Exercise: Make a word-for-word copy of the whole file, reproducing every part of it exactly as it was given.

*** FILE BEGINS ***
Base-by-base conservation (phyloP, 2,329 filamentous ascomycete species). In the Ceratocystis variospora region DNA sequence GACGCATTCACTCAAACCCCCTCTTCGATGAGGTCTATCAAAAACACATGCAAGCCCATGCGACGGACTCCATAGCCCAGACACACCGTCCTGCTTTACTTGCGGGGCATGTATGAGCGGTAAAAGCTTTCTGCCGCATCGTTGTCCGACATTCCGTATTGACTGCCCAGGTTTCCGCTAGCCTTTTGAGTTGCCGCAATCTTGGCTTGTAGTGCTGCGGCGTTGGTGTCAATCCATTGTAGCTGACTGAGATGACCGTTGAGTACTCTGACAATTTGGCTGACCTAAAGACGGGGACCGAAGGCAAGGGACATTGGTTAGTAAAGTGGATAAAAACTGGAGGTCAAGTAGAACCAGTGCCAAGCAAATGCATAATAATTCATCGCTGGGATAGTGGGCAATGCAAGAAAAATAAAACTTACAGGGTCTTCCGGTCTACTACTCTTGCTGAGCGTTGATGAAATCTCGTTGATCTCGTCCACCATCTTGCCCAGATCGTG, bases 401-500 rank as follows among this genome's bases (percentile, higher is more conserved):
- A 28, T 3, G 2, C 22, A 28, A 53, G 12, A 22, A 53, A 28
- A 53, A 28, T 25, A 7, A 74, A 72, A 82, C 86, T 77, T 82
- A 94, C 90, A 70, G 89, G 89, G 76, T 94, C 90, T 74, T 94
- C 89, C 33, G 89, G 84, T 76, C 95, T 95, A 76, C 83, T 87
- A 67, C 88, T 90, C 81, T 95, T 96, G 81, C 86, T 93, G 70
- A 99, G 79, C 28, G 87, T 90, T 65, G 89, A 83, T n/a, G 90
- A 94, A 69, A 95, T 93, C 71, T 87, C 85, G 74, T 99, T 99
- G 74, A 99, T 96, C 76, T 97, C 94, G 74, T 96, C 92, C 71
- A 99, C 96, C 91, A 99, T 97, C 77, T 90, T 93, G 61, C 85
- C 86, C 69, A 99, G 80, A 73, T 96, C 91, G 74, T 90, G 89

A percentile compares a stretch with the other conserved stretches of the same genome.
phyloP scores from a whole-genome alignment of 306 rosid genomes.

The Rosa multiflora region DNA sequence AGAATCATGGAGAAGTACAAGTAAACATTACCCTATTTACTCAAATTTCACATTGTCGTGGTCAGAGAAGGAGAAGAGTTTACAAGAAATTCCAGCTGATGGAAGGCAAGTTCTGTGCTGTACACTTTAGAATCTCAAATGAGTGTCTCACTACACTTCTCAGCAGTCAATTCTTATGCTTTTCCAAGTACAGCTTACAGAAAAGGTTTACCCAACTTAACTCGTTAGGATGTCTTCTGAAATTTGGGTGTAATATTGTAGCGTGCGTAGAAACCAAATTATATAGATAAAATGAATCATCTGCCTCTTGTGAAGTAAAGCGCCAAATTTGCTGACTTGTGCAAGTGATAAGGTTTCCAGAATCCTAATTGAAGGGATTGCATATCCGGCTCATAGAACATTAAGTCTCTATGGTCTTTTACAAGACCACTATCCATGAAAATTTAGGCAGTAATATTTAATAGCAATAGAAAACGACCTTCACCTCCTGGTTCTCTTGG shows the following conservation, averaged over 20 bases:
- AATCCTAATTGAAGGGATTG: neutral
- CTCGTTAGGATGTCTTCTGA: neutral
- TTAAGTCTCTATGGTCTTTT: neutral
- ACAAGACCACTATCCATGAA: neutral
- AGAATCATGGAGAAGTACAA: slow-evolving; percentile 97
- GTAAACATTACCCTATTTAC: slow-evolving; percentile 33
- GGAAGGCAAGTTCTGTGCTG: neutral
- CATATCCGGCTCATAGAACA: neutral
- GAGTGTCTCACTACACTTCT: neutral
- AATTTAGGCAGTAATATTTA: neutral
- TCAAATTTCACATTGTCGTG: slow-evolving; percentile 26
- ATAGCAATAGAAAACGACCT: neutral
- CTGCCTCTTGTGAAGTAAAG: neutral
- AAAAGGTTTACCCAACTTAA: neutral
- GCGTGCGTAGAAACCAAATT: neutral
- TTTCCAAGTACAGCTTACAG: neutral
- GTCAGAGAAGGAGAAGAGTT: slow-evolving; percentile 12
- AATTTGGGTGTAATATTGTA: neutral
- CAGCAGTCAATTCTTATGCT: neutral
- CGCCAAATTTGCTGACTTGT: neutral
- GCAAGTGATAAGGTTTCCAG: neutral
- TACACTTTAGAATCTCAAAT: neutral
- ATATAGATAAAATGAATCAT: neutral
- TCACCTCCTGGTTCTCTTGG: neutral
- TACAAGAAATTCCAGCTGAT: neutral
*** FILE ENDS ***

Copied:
Base-by-base conservation (phyloP, 2,329 filamentous ascomycete species). In the Ceratocystis variospora region DNA sequence GACGCATTCACTCAAACCCCCTCTTCGATGAGGTCTATCAAAAACACATGCAAGCCCATGCGACGGACTCCATAGCCCAGACACACCGTCCTGCTTTACTTGCGGGGCATGTATGAGCGGTAAAAGCTTTCTGCCGCATCGTTGTCCGACATTCCGTATTGACTGCCCAGGTTTCCGCTAGCCTTTTGAGTTGCCGCAATCTTGGCTTGTAGTGCTGCGGCGTTGGTGTCAATCCATTGTAGCTGACTGAGATGACCGTTGAGTACTCTGACAATTTGGCTGACCTAAAGACGGGGACCGAAGGCAAGGGACATTGGTTAGTAAAGTGGATAAAAACTGGAGGTCAAGTAGAACCAGTGCCAAGCAAATGCATAATAATTCATCGCTGGGATAGTGGGCAATGCAAGAAAAATAAAACTTACAGGGTCTTCCGGTCTACTACTCTTGCTGAGCGTTGATGAAATCTCGTTGATCTCGTCCACCATCTTGCCCAGATCGTG, bases 401-500 rank as follows among this genome's bases (percentile, higher is more conserved):
- A 28, T 3, G 2, C 22, A 28, A 53, G 12, A 22, A 53, A 28
- A 53, A 28, T 25, A 7, A 74, A 72, A 82, C 86, T 77, T 82
- A 94, C 90, A 70, G 89, G 89, G 76, T 94, C 90, T 74, T 94
- C 89, C 33, G 89, G 84, T 76, C 95, T 95, A 76, C 83, T 87
- A 67, C 88, T 90, C 81, T 95, T 96, G 81, C 86, T 93, G 70
- A 99, G 79, C 28, G 87, T 90, T 65, G 89, A 83, T n/a, G 90
- A 94, A 69, A 95, T 93, C 71, T 87, C 85, G 74, T 99, T 99
- G 74, A 99, T 96, C 76, T 97, C 94, G 74, T 96, C 92, C 71
- A 99, C 96, C 91, A 99, T 97, C 77, T 90, T 93, G 61, C 85
- C 86, C 69, A 99, G 80, A 73, T 96, C 91, G 74, T 90, G 89

A percentile compares a stretch with the other conserved stretches of the same genome.
phyloP scores from a whole-genome alignment of 306 rosid genomes.

The Rosa multiflora region DNA sequence AGAATCATGGAGAAGTACAAGTAAACATTACCCTATTTACTCAAATTTCACATTGTCGTGGTCAGAGAAGGAGAAGAGTTTACAAGAAATTCCAGCTGATGGAAGGCAAGTTCTGTGCTGTACACTTTAGAATCTCAAATGAGTGTCTCACTACACTTCTCAGCAGTCAATTCTTATGCTTTTCCAAGTACAGCTTACAGAAAAGGTTTACCCAACTTAACTCGTTAGGATGTCTTCTGAAATTTGGGTGTAATATTGTAGCGTGCGTAGAAACCAAATTATATAGATAAAATGAATCATCTGCCTCTTGTGAAGTAAAGCGCCAAATTTGCTGACTTGTGCAAGTGATAAGGTTTCCAGAATCCTAATTGAAGGGATTGCATATCCGGCTCATAGAACATTAAGTCTCTATGGTCTTTTACAAGACCACTATCCATGAAAATTTAGGCAGTAATATTTAATAGCAATAGAAAACGACCTTCACCTCCTGGTTCTCTTGG shows the following conservation, averaged over 20 bases:
- AATCCTAATTGAAGGGATTG: neutral
- CTCGTTAGGATGTCTTCTGA: neutral
- TTAAGTCTCTATGGTCTTTT: neutral
- ACAAGACCACTATCCATGAA: neutral
- AGAATCATGGAGAAGTACAA: slow-evolving; percentile 97
- GTAAACATTACCCTATTTAC: slow-evolving; percentile 33
- GGAAGGCAAGTTCTGTGCTG: neutral
- CATATCCGGCTCATAGAACA: neutral
- GAGTGTCTCACTACACTTCT: neutral
- AATTTAGGCAGTAATATTTA: neutral
- TCAAATTTCACATTGTCGTG: slow-evolving; percentile 26
- ATAGCAATAGAAAACGACCT: neutral
- CTGCCTCTTGTGAAGTAAAG: neutral
- AAAAGGTTTACCCAACTTAA: neutral
- GCGTGCGTAGAAACCAAATT: neutral
- TTTCCAAGTACAGCTTACAG: neutral
- GTCAGAGAAGGAGAAGAGTT: slow-evolving; percentile 12
- AATTTGGGTGTAATATTGTA: neutral
- CAGCAGTCAATTCTTATGCT: neutral
- CGCCAAATTTGCTGACTTGT: neutral
- GCAAGTGATAAGGTTTCCAG: neutral
- TACACTTTAGAATCTCAAAT: neutral
- ATATAGATAAAATGAATCAT: neutral
- TCACCTCCTGGTTCTCTTGG: neutral
- TACAAGAAATTCCAGCTGAT: neutral